“There are lots of lines to take photos of” — Ben Draguisky, photographer
BY Daniel Chapman
Manchester’s built environment is tightly woven from old brick warehouses and opulent, pink-tiled Victorian office buildings, and when we show friends the Northern Quarter we like to fascinate them about how it stands in, in films, for a kind of brownstone New York that’s hard to find in New York anymore.
It’s hard to find any traces of either trad architectural style in the photographs of Ben Draguisky, which is one reason why when we saw them we wanted to ask him about them. Ben lives in Didsbury and takes photographs around Manchester and Salford, posting them to Instagram as bpdraguiskyphoto, but his minimal style renders Manchester unrecognisable and, in that way, poetic and exciting. In a saturated Google Street View world, it’s thrills to be shown something we’ve not seen before; something new.
“Obviously a lot of the older buildings are absolutely amazing and beautiful,” says Ben. “But they’re more ornate; they don’t fit into the style of photos that I like or the style of design I’m interested in. It’s good to get a blend, but sometimes I prefer to look at the more modern stuff.”
Manchester’s riches are plenty for a seeker of Victorian warehouses, but Ben will instead divert from the motorway to explore the new metal warehouses of Hyde or the industrial estates near the airport; “Angles, lines, symmetry, trying to see interesting perspectives of things, maybe ways that people haven’t seen before.”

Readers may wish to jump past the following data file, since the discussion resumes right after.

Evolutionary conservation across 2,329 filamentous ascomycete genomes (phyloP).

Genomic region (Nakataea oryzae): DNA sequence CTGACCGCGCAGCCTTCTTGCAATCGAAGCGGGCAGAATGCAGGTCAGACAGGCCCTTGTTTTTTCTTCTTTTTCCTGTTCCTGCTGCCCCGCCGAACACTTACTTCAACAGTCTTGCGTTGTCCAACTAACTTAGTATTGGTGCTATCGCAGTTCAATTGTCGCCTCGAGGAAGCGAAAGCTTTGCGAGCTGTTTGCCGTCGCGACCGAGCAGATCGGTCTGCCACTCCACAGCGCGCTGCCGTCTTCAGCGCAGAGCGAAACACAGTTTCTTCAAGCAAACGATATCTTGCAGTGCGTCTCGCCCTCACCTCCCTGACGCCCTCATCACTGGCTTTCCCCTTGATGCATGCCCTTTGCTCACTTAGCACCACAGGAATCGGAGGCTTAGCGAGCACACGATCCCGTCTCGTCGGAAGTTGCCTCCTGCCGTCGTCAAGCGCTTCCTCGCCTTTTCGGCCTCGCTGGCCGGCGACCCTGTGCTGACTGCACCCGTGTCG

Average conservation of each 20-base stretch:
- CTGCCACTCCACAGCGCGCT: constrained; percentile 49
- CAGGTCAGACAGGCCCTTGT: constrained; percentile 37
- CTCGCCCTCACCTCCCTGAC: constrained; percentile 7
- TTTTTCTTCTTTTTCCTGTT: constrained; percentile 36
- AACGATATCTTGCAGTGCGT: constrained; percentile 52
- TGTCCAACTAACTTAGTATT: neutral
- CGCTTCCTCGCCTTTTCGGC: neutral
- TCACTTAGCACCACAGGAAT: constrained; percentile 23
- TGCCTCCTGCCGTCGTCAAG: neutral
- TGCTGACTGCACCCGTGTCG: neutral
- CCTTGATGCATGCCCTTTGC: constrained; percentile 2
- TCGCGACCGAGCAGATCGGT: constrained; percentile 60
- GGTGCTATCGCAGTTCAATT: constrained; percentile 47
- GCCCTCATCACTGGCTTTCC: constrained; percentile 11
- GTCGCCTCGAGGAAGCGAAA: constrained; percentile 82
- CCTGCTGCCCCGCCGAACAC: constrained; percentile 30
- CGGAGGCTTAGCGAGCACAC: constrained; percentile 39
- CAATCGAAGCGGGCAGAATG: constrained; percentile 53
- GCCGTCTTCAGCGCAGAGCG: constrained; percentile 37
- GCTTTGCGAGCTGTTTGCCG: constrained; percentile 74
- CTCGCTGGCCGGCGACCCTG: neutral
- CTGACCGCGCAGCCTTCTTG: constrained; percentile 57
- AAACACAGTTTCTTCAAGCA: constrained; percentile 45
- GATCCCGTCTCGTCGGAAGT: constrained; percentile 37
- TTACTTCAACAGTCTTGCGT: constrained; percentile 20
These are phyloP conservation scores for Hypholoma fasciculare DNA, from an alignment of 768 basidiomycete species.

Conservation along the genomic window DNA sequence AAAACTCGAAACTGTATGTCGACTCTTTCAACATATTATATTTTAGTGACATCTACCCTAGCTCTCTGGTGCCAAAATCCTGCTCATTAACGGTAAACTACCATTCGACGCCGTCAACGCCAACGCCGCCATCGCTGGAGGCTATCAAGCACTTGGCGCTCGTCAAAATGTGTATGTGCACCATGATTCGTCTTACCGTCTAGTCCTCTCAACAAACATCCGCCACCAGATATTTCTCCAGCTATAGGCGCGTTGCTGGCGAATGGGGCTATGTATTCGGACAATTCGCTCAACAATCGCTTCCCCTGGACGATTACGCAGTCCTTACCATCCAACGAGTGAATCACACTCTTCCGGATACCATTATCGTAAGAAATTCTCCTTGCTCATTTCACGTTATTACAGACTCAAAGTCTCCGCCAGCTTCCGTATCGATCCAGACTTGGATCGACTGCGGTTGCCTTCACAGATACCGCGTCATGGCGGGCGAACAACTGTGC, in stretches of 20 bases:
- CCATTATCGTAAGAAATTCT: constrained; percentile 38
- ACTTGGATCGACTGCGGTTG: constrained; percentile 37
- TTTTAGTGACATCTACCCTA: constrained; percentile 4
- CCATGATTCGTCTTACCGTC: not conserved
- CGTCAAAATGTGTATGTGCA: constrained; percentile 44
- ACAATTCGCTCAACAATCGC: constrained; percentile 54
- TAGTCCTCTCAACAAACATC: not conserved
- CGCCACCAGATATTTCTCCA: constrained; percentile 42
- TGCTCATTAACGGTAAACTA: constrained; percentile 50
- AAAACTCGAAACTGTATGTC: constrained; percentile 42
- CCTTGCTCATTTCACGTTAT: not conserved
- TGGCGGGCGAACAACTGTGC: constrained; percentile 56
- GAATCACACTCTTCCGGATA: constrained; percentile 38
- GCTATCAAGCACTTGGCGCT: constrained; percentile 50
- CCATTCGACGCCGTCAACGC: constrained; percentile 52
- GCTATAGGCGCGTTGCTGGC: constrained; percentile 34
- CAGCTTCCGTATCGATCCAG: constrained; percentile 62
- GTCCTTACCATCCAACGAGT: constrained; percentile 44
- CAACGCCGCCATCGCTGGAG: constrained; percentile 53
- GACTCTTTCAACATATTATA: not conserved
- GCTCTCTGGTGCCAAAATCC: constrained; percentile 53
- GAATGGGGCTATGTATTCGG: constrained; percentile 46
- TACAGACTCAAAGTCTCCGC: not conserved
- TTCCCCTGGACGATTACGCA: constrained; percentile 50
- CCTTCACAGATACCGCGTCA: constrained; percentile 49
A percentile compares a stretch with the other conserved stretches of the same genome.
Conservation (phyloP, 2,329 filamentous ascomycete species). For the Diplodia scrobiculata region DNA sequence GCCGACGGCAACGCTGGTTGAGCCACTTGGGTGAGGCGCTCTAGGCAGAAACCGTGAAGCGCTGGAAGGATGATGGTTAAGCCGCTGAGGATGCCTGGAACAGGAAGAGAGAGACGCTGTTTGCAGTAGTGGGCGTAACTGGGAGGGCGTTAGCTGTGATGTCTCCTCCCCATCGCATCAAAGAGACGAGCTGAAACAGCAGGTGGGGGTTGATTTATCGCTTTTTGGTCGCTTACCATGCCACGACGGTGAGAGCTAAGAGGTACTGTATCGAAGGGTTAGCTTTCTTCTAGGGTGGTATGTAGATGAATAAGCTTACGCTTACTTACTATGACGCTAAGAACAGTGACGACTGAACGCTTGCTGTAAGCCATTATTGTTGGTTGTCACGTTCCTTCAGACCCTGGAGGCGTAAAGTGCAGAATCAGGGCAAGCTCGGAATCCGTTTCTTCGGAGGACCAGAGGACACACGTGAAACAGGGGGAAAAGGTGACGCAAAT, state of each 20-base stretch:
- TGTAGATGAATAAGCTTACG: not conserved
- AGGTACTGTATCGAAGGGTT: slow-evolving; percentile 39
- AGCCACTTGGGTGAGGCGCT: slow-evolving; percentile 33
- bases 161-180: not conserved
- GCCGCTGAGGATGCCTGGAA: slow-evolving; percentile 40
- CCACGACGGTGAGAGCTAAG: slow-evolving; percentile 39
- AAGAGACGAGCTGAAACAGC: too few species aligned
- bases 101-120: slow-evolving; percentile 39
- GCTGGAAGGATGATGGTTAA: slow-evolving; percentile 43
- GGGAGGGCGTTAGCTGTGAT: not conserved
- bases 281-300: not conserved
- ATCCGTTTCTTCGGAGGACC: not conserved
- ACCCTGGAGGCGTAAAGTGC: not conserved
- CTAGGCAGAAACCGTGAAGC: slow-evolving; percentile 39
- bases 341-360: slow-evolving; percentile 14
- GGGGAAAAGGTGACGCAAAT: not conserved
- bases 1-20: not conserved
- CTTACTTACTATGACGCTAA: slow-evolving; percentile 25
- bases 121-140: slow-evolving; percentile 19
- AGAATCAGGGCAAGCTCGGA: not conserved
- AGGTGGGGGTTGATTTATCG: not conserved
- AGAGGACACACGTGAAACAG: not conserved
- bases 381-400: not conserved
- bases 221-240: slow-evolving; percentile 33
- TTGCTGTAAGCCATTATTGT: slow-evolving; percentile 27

Bricks are allowed.
“There’s a set of warehouses that have opened up in Salford called Foundry. One photo I’ve called Bricked is of a big warehouse there that’s new; it’s been designed by Sixtwo Architects and I absolutely love it, it’s such a cool place.
“By using brick but with a modern design they’ve blended a bit of traditional Manchester style in a modern, sleek way. I love walking around there, it’s right by the river and catches the light really well, and there are lots of lines to take photos of.”
When we called Ben he was emerging from jetlag after arriving back from his honeymoon, with Nicola, in New York, and getting ready to sort through the photos he’d taken on the trip.
“The architecture was amazing, there’s just buildings everywhere,” says Ben. “But it’s quite difficult to take photos. I like to get them isolated where I can, or hone in on particular features; but because the buildings are so tall, and I use a fixed lens, it’s quite difficult to zoom to the architectural details that are maybe higher up the building or to isolate the buildings so that they’re on their own.
“Skyscrapers aren’t necessarily what I go for because I guess they’re probably the most photographed thing out there, when you look at cities anywhere. But when you’re in New York you can’t really help but take advantage of them being there.
“We went to Washington and saw the National Gallery for Art, and they’ve built a new east building. It’s amazing, it’s just concrete bricks basically and the lines you can find amongst it are fantastic, so I’ve got a series of photos there that I’m looking to work on, maybe get five or six of the same place together and make a little project on that.”